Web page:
What does that mean for hiring? When we interview front end candidates we stress the importance of having a solid technical foundation with the language itself and not simply familiarity with Angular or React…or Ember or Meteor or Aurelia or Vue or Knockout. Our web application uses Angular, though, so we do spend the majority of our time writing Angular code.
When a company adds the agent to their site, it begins recording every user interaction. It tracks pageviews, mouse clicks, form submissions, and basically anything that helps tell the story of how your customers use your product. We don’t do sampling, we know who did what, not just what similar users tend to do on your site. Then we aggregate that data, and once you’ve taken insights from it, the agent will help guide your users by injecting guides right into your site. Want to explain how to use a new feature? Give us a selector and the agent will find that feature and display an easy-to-use guide.
There are two possible ways we could capture every event. We could naively walk the entire DOM tree and add event handlers for every element we care about, which would be expensive and add a bunch of weight to the page. A much better solution is to attach event handlers at the top of the document, utilizing the browser’s event propagation to feed the listener everything we care about. Why attach a listener to an anchor tag when the click event gives you that element anyway? The agent attaches top level event handlers, and then sends the important parts of the event data captured to our database. This data is then aggregated with the billions of other events the agent records to produce insightful metrics about how users interact with a customer’s product.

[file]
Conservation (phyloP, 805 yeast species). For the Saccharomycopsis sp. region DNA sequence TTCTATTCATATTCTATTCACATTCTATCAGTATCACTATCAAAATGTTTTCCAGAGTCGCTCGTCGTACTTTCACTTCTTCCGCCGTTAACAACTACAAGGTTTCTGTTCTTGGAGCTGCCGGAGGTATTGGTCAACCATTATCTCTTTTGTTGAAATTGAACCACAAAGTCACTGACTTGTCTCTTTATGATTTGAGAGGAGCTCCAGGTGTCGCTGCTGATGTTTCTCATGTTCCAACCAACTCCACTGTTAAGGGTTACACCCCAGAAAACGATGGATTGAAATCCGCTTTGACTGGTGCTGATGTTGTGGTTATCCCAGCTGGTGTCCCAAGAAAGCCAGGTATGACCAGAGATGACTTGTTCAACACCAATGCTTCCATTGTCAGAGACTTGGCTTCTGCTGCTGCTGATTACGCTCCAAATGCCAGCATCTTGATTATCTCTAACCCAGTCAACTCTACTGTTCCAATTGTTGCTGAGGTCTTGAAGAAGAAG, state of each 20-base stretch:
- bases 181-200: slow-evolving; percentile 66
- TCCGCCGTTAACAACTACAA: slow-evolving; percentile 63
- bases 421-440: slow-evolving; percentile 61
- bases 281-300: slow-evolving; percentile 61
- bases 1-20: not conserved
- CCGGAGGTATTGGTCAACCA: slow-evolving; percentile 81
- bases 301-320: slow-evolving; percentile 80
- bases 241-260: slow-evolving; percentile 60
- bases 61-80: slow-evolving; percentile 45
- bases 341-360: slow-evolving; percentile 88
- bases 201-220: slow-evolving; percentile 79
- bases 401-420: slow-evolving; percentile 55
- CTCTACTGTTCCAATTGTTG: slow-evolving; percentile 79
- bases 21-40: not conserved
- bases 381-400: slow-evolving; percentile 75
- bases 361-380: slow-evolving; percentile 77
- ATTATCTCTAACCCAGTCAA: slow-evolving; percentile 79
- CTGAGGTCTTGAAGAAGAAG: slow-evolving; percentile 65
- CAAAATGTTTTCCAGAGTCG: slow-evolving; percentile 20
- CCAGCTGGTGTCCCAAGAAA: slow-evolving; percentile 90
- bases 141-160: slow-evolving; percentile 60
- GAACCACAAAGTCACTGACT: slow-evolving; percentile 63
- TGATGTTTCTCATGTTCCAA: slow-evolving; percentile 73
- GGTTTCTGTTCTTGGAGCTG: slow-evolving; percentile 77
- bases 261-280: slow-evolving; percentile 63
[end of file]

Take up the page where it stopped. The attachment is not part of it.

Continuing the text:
What it does
If this sounds like an oversimplification- it’s because it really is. There are all sorts of concerns that come from all the complexities of modern browsers. The agent needs to handle browser storage, cross-frame requests, different browser implementations for basically anything, different URL patterns, protection from XSS attacks, caching, and efficient content delivery. I mean, remember quirks mode?
Working with the agent can be really intimidating, but it’s also a cool and unique challenge.
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